Thursday, October 30, 2008
Wednesday, October 29, 2008
Since it was a Tuesday night on one of the first cold days of the season, we were only one of three parties there for dinner, but the setting was very promising, with music and dancing on the weekends.
It was the food that blew my mind. And not just the culinary delight, but the way it was served.
The meal begins with a buffet salad bar that's a meal unto itself. There were, like, a dozen salads to choose from; shrimp, mussels, smoked salmon, cheese, fruit, prosciutto and other anti pasti-type meats, crustinis, greens, and so forth.
When you're ready for the main course, hunky Brazilian men come out with swords.
Barbecued meat on swords.
They slice delicate little pieces for each person at the table. And they keep bringing out more meat. Different kinds of meat. The head waiter said there was something like 15 or 16 varieties. I think we got through all of them. The first three alone were all beef: veal, bacon-wrapped beef, and garlic beef, followed by chicken wings, chicken thighs, bacon-wrapped turkey (because meat wrapped in meat is the best kind of meat), pork, flank steak, lamb, sausage, more steak, more chicken....
It was ridiculous. I ate and ate and ate some more, and even when I was full and my body was screaming at me to stop, I kept eating, undoing the diligent work of a dozen vegetarians. At one point, I put a piece of meat into my mouth and as soon as I tasted it, gagged because I JUST COULDN'T EAT ANY MORE MEAT. I'd OD'd on meat.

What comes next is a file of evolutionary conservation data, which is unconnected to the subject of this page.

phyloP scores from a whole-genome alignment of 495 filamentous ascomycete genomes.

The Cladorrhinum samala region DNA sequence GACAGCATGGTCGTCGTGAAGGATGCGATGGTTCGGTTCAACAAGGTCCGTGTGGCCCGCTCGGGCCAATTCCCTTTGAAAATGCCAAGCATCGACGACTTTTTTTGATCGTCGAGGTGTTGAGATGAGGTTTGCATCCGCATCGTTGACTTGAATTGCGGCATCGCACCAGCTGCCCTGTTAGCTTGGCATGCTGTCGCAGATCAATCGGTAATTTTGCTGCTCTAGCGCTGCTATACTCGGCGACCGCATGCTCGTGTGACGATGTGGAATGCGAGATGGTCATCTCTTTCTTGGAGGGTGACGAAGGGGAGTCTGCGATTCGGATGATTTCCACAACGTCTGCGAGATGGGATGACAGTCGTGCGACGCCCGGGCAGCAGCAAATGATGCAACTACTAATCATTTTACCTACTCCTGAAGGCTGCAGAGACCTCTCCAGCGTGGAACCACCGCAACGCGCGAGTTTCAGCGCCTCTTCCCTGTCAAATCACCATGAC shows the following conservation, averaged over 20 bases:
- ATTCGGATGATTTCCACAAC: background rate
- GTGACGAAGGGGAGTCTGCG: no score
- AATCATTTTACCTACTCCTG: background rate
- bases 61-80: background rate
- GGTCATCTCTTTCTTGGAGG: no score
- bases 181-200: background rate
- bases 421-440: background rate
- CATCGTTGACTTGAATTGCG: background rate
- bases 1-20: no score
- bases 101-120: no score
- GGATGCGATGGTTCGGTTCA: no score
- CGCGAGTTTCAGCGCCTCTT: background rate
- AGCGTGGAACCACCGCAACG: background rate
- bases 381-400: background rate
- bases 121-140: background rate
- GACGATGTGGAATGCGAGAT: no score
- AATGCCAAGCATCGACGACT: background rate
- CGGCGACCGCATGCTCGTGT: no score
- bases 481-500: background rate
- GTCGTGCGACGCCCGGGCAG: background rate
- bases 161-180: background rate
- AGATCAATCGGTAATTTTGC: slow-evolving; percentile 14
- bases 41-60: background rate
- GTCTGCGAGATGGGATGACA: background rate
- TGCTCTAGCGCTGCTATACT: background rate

Why, you ask, did I subject myself to this and the ensuing sleeplessness, indigestion and discomfort that had me slumped at my desk all day, holding down my gorge?
I think it's summed up in one word: beefcake.
When good-looking Brazilian men with swords are at your beck and call, you just don't say no when they offer you their Brazilian sausage.
Fancy food for a fancy prices, but worth the experience. Just remember to save room for the deep fried bananas and barbecued pineapple.
Monday, October 20, 2008
Saturday, October 18, 2008
1. All in the Details (my first book) is on hiatus until further notice. I've been working on editing it for the Silhouette Desire line, but that'll require significant edits and time.
2. I'm doing my final edit on Star Attraction (my second book) for the RWA's Golden Heart Contest. I'll need to write the dreaded synopsis (I screwed myself in the Golden Opportunity Contest with that) and then print out and prep the package.
3. I just sent a submission to the Mortimer Literary Agency's Literary Mentorship Award program. The "prize" is working with agent Kelly Mortimer, whose goal to get you published. I figure, meh, why not?
4. I've been working on my fantasy novel as diligently as possible, and have a basic outline and plot. But I've been hard pressed to actually write the thing. The idea and energy sorta drained out of me after I laid it all out on in synopsis form. I think I killed my own creativity by trying to set the boundaries first. Damn.